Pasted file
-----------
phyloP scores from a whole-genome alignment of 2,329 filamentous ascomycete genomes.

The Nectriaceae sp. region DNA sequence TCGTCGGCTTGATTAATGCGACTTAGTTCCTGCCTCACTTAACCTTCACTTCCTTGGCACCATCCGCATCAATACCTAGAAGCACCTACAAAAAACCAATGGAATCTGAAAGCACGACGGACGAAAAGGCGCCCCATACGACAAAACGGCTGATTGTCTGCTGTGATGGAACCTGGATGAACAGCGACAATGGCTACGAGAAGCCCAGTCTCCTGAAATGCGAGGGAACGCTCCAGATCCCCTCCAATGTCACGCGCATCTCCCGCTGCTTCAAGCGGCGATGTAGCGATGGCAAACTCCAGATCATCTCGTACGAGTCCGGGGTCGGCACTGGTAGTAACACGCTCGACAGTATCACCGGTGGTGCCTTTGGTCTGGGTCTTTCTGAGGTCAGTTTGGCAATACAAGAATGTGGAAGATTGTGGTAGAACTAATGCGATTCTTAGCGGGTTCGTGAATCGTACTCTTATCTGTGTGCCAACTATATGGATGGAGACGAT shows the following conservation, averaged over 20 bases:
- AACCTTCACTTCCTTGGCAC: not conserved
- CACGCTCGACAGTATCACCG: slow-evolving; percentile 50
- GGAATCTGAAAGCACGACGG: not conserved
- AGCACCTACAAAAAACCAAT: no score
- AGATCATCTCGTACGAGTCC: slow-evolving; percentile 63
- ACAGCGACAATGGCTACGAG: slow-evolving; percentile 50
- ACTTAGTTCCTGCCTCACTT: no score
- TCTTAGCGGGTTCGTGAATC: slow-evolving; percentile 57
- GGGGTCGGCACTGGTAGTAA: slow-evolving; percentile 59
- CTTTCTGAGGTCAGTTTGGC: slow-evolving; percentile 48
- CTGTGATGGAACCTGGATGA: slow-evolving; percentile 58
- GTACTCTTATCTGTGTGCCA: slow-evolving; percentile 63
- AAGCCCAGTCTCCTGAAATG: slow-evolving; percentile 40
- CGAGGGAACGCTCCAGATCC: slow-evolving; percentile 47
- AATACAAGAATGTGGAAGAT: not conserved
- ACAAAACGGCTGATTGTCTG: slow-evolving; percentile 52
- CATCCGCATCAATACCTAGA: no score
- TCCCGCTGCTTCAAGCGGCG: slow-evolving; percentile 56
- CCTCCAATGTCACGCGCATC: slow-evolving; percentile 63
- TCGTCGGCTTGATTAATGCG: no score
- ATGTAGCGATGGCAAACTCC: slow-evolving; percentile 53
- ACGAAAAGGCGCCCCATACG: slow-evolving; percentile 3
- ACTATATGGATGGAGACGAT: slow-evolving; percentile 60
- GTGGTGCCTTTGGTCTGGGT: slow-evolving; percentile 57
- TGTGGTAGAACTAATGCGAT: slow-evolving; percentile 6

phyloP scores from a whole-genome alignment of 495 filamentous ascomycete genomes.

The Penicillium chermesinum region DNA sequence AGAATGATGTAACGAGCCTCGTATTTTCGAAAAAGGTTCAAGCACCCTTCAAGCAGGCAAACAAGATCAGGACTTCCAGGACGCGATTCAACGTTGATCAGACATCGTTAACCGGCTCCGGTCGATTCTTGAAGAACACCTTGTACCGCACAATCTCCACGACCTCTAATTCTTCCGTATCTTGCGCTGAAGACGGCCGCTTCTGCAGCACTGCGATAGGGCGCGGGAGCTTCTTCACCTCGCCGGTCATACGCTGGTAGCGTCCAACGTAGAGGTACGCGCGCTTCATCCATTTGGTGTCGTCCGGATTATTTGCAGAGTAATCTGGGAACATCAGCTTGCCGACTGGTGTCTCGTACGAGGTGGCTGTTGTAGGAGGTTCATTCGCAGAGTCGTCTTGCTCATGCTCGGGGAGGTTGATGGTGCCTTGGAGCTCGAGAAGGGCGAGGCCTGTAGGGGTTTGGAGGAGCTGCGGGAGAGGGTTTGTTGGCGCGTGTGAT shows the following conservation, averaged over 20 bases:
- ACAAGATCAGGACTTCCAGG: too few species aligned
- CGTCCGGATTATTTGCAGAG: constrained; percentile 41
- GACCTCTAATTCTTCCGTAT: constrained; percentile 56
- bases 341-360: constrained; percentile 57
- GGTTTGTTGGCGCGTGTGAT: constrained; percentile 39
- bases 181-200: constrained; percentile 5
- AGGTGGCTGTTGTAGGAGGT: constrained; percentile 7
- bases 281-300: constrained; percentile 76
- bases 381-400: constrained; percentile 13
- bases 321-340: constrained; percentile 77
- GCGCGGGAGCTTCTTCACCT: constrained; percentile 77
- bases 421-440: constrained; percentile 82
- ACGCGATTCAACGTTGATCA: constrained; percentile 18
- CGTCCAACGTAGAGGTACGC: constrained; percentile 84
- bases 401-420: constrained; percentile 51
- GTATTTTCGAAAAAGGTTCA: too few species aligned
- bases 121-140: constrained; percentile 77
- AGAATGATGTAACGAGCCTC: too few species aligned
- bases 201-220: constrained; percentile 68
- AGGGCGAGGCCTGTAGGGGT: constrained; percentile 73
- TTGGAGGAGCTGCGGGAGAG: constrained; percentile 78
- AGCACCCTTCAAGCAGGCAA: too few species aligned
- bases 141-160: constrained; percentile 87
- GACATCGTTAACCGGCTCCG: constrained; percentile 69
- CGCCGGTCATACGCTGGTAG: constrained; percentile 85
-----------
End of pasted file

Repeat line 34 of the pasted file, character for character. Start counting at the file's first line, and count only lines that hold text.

- GGTTTGTTGGCGCGTGTGAT: constrained; percentile 39